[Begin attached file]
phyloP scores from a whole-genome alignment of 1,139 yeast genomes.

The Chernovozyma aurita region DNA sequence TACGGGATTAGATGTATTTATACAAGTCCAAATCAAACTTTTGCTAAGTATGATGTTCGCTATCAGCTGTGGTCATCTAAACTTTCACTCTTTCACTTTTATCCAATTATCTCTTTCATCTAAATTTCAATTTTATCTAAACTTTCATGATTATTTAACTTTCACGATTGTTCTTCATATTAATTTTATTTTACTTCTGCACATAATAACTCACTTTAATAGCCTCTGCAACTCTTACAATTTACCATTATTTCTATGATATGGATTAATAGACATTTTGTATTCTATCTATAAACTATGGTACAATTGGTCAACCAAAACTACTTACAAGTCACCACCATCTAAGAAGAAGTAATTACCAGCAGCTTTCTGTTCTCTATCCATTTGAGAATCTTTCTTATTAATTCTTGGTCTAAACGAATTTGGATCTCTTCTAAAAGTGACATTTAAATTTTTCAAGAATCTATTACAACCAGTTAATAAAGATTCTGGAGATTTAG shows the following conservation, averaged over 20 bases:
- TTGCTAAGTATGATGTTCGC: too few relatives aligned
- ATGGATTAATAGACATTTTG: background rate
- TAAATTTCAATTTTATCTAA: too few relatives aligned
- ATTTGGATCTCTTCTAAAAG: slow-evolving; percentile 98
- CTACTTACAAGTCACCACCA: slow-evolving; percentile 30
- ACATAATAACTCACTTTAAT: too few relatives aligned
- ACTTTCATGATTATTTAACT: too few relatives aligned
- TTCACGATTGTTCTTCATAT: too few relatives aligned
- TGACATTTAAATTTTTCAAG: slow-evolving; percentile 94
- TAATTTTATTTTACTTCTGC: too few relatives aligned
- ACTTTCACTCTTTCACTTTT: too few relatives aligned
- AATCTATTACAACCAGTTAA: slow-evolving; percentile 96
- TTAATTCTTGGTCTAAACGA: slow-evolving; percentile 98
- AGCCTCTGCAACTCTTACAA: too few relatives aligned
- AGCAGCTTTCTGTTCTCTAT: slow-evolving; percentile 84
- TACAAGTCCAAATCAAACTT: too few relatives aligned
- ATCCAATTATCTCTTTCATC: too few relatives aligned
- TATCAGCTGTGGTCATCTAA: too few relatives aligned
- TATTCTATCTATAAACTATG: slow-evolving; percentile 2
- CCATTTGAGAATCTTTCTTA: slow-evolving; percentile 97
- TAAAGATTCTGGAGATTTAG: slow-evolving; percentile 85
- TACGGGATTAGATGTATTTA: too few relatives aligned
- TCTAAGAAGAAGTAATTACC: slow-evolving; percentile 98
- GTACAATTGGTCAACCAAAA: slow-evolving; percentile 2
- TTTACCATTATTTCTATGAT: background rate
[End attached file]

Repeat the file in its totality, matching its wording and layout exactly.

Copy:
phyloP scores from a whole-genome alignment of 1,139 yeast genomes.

The Chernovozyma aurita region DNA sequence TACGGGATTAGATGTATTTATACAAGTCCAAATCAAACTTTTGCTAAGTATGATGTTCGCTATCAGCTGTGGTCATCTAAACTTTCACTCTTTCACTTTTATCCAATTATCTCTTTCATCTAAATTTCAATTTTATCTAAACTTTCATGATTATTTAACTTTCACGATTGTTCTTCATATTAATTTTATTTTACTTCTGCACATAATAACTCACTTTAATAGCCTCTGCAACTCTTACAATTTACCATTATTTCTATGATATGGATTAATAGACATTTTGTATTCTATCTATAAACTATGGTACAATTGGTCAACCAAAACTACTTACAAGTCACCACCATCTAAGAAGAAGTAATTACCAGCAGCTTTCTGTTCTCTATCCATTTGAGAATCTTTCTTATTAATTCTTGGTCTAAACGAATTTGGATCTCTTCTAAAAGTGACATTTAAATTTTTCAAGAATCTATTACAACCAGTTAATAAAGATTCTGGAGATTTAG shows the following conservation, averaged over 20 bases:
- TTGCTAAGTATGATGTTCGC: too few relatives aligned
- ATGGATTAATAGACATTTTG: background rate
- TAAATTTCAATTTTATCTAA: too few relatives aligned
- ATTTGGATCTCTTCTAAAAG: slow-evolving; percentile 98
- CTACTTACAAGTCACCACCA: slow-evolving; percentile 30
- ACATAATAACTCACTTTAAT: too few relatives aligned
- ACTTTCATGATTATTTAACT: too few relatives aligned
- TTCACGATTGTTCTTCATAT: too few relatives aligned
- TGACATTTAAATTTTTCAAG: slow-evolving; percentile 94
- TAATTTTATTTTACTTCTGC: too few relatives aligned
- ACTTTCACTCTTTCACTTTT: too few relatives aligned
- AATCTATTACAACCAGTTAA: slow-evolving; percentile 96
- TTAATTCTTGGTCTAAACGA: slow-evolving; percentile 98
- AGCCTCTGCAACTCTTACAA: too few relatives aligned
- AGCAGCTTTCTGTTCTCTAT: slow-evolving; percentile 84
- TACAAGTCCAAATCAAACTT: too few relatives aligned
- ATCCAATTATCTCTTTCATC: too few relatives aligned
- TATCAGCTGTGGTCATCTAA: too few relatives aligned
- TATTCTATCTATAAACTATG: slow-evolving; percentile 2
- CCATTTGAGAATCTTTCTTA: slow-evolving; percentile 97
- TAAAGATTCTGGAGATTTAG: slow-evolving; percentile 85
- TACGGGATTAGATGTATTTA: too few relatives aligned
- TCTAAGAAGAAGTAATTACC: slow-evolving; percentile 98
- GTACAATTGGTCAACCAAAA: slow-evolving; percentile 2
- TTTACCATTATTTCTATGAT: background rate